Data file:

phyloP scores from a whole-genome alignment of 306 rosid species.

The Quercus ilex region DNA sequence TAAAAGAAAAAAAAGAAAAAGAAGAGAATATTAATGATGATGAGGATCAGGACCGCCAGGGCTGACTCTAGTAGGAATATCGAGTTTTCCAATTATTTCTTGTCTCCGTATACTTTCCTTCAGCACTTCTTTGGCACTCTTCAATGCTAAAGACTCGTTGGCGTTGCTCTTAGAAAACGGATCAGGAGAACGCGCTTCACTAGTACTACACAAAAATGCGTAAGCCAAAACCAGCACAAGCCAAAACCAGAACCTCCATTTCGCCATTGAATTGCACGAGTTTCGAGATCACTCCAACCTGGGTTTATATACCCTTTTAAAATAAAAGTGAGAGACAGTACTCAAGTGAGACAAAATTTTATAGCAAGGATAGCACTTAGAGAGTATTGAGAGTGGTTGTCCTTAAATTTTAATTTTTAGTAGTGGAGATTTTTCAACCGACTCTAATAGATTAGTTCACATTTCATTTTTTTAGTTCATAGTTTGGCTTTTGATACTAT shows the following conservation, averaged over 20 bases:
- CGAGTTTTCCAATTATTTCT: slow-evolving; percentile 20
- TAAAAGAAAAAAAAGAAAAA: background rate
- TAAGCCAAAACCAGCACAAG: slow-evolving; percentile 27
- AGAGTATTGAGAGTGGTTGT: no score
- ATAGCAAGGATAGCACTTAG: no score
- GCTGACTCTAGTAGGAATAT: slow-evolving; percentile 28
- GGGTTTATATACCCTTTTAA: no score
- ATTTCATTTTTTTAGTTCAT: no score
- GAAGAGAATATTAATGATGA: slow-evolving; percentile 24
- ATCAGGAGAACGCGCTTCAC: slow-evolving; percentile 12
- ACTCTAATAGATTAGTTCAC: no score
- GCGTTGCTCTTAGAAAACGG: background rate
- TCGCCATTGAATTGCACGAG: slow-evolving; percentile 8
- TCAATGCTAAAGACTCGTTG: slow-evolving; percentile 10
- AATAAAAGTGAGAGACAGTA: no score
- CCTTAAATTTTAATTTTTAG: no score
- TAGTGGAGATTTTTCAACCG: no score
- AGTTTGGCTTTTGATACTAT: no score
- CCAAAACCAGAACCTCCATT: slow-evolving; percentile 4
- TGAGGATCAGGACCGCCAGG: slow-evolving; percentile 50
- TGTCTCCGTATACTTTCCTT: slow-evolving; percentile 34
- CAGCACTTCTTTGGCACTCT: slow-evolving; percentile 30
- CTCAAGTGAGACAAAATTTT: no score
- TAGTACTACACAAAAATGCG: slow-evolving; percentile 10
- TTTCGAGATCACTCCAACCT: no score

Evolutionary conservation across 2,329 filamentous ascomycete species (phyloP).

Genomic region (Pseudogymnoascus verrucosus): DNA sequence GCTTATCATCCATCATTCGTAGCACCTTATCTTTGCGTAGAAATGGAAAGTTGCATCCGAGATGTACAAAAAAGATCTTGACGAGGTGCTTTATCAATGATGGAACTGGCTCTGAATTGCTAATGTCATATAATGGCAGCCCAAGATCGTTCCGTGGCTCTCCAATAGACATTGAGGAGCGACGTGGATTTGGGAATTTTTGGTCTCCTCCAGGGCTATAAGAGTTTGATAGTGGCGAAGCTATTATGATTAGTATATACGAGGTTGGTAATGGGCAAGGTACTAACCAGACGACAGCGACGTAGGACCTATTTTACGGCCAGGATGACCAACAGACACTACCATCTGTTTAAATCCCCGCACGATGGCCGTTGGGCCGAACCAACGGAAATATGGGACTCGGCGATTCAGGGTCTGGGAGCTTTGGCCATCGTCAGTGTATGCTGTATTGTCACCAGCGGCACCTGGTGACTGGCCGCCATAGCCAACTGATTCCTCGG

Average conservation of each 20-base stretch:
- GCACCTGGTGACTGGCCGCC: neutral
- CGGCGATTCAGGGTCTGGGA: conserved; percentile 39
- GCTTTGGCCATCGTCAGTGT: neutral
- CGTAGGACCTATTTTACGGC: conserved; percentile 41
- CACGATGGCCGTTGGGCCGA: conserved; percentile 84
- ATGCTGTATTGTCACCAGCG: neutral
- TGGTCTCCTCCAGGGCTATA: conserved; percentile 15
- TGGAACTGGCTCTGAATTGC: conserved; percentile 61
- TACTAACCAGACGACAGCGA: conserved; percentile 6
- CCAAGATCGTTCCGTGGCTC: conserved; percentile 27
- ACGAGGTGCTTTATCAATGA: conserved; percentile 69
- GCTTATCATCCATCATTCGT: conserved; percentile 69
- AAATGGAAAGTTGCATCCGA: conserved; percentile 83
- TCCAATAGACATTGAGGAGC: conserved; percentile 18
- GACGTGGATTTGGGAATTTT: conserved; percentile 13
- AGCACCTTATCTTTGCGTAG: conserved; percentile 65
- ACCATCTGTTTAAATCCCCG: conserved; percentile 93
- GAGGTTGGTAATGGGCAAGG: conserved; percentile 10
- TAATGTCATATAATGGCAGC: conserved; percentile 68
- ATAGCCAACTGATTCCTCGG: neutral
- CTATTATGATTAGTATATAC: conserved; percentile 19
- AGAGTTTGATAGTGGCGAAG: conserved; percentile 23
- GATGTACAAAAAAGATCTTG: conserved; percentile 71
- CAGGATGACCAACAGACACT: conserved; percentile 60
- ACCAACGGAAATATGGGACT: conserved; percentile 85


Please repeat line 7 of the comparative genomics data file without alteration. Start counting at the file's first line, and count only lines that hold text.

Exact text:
- ATAGCAAGGATAGCACTTAG: no score